An evaluation of the social gospel is not a simple matter. It provided a much-needed new awareness about complex social challenges facing newly industrialized America. However, it also had serious weaknesses as well, being influenced strongly by theological liberalism.
As a positive, the social gospel did serve as a catalyst for a much needed change in the thinking of Protestant Christians in America. As Robert Handy wrote:
The social gospel contributed to significant changes in American Protestant mentality; it led many churchmen to take seriously crucial issues in American life and to rethink their philosophies of public life. Many Protestants became much more aware of the way social and economic realities operated in modern industrial society. Even where the movement, with its liberal theological and reformist premises, was specifically rejected, as it was in some churches almost completely, still it raised questions which could not again be easily evaded though its particular answers might be rejected.1
Also, the social gospel drew attention to the whole question about the role of the individual in society. The charge that most advocates faced was the oft-repeated “You can only change society by changing the individuals in society.” This is a classic half-truth and was at the heart of much resistance as the churches struggled to develop a new social conscience on issues they were facing.
In fact, John C. Bennett, in his volume Social Salvation, noted three half-truths concerning individual and social salvation:
The first is that individuals can rise above any combination of social circumstances.2 This was an enormously popular theme during this era as numerous rags-to-riches stories were preached as a possibility for everyone. While there is some truth, of course, it is also a theme that can be used conveniently to justify overlooking social problems that cry out to be addressed.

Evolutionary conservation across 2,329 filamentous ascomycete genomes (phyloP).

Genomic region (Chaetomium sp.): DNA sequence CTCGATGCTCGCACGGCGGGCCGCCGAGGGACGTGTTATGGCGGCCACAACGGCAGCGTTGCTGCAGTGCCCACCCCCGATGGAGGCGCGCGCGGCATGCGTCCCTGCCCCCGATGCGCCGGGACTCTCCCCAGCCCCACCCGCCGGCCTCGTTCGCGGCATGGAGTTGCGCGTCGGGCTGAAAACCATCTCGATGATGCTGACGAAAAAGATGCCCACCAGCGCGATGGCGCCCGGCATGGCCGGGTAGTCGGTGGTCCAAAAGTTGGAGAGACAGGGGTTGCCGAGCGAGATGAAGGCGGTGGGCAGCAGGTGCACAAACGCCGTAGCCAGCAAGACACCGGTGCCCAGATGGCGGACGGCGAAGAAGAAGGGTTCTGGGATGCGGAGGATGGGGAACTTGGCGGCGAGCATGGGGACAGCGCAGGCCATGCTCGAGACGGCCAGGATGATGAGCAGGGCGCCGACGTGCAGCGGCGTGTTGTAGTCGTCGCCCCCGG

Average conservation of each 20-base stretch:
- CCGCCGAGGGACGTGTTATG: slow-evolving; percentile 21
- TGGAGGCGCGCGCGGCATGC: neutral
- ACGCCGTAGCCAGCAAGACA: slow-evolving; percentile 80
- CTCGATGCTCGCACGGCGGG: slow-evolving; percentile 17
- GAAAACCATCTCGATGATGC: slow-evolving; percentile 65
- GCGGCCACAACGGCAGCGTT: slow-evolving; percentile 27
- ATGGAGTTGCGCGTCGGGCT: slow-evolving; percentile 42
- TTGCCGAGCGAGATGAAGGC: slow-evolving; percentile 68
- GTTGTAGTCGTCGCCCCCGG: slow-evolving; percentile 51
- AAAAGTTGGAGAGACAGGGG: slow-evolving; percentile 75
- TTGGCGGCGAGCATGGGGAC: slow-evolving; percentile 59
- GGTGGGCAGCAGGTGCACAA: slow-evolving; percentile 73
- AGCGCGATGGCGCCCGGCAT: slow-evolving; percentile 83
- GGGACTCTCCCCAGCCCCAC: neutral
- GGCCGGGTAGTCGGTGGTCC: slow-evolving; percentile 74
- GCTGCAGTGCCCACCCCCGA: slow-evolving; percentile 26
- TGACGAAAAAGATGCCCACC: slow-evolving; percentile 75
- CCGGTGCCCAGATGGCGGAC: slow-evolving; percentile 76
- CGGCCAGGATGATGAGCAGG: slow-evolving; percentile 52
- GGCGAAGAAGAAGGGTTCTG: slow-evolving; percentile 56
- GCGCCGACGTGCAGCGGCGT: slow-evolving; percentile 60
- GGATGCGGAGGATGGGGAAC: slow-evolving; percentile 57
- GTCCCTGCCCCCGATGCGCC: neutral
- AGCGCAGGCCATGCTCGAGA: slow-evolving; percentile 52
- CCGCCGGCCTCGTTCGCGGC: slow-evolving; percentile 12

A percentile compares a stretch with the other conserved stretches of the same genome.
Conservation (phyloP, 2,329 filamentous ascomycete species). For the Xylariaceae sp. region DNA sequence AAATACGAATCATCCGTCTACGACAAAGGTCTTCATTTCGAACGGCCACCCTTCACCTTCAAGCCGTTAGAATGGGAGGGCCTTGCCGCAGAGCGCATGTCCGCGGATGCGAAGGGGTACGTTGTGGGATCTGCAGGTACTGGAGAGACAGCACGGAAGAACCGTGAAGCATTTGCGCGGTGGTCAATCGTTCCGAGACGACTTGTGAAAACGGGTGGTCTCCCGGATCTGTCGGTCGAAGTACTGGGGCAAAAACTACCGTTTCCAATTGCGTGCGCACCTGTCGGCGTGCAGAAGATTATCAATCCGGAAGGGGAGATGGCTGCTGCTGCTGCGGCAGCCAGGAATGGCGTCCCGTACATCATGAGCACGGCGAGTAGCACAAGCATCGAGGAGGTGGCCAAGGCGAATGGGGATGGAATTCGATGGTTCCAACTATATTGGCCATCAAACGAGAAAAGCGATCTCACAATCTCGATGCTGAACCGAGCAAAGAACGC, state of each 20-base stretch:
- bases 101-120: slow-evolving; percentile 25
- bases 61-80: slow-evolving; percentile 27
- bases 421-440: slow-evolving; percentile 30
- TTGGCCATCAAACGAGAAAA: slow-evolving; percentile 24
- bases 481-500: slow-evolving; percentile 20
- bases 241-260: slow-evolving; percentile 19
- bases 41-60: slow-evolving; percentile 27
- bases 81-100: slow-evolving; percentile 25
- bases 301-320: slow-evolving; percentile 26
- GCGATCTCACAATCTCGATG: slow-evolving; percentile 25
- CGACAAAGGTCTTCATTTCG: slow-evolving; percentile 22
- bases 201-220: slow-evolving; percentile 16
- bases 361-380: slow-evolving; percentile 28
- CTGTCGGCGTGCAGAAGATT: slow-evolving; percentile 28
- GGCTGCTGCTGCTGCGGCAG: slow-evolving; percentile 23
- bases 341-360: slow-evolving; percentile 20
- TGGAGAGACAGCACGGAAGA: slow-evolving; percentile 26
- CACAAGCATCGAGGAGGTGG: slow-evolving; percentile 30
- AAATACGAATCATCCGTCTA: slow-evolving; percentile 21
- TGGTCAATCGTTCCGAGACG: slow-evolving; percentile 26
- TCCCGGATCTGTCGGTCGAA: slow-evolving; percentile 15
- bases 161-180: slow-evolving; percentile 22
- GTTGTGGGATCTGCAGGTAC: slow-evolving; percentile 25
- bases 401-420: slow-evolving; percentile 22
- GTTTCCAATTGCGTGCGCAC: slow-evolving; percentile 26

The second half-truth was that since individuals control institutions, it is enough to merely change these individuals.3 Bennett noted rightly that a conversion to the Christian faith does not always bring with it adequate wisdom and understanding about the complexity of the social order, not to mention the true inner motivation to do something about it.4
The third half-truth was that you can change society without changing individuals. Here Bennett noted that unchanged men can destroy the values and ideals of the best system in the world.5 These half-truths, so popular early in the 1900s, were a part of the churches’ struggle to meet the critical social needs they were facing, especially in the urban areas.
On the negative side, it must be said that with its emphasis on social man and Christianizing the social order, the social gospel overreacted against individualism. And while there is certainly a danger in focusing too strongly on individualism regarding the Christian faith, we must take care not to confuse personal faith with an individualistic faith. Each individual must respond personally to Christ’s invitation to discipleship. The resulting faith is not, however, individualistic. It is always accompanied by social imperatives. Wesley’s dictum that “there is no holiness but social holiness” remains timely for every generation.
Interestingly, some social gospel advocates voiced concern that a division was already taking place during the first decade of the 1900s. They realized that many Methodists reared in revivalism and the importance of a personal response to the gospel believed the social gospel was drifting away from traditional Methodist doctrine and experience. Their suspicions, we have seen, were not without justification.
One progressive, liberal-minded churchman who perceived such a division was Herbert Welch, the president of Ohio Wesleyan University and later a bishop of the Methodist Episcopal Church. Though in full sympathy with the emerging social teachings, Welch warned with passion and great foresight: